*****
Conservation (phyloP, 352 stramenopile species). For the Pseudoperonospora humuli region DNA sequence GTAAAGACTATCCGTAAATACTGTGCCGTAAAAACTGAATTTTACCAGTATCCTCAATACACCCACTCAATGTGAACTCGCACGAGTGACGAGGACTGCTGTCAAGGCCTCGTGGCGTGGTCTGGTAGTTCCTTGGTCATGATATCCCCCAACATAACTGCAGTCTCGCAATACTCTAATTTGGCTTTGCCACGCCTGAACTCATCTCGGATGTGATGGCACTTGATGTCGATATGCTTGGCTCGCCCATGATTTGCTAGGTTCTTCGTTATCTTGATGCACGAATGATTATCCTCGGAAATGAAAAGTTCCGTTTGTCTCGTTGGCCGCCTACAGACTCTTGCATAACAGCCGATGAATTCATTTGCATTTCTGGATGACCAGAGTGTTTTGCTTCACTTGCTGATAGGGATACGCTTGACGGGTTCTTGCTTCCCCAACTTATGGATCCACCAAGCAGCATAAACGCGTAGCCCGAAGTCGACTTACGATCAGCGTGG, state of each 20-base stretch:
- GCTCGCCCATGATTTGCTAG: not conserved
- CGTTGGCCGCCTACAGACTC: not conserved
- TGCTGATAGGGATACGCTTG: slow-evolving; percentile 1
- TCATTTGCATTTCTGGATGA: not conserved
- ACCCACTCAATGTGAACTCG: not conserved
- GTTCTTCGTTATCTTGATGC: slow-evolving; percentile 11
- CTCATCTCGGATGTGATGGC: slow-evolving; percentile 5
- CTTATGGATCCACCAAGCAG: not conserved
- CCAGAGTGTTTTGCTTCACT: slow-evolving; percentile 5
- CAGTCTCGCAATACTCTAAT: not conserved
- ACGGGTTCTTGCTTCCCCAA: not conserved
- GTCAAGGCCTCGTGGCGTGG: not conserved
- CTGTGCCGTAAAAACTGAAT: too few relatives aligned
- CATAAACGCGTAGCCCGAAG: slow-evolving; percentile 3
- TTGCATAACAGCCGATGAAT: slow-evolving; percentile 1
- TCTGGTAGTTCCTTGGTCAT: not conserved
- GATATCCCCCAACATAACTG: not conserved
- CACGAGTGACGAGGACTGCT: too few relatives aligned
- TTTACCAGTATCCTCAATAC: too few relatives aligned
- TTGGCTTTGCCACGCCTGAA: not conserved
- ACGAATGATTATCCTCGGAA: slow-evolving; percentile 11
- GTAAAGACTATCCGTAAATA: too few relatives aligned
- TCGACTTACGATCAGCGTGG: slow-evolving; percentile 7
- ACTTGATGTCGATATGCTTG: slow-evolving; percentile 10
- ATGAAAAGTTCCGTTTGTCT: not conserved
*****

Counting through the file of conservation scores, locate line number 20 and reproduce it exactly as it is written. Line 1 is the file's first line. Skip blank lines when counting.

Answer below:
- TTTACCAGTATCCTCAATAC: too few relatives aligned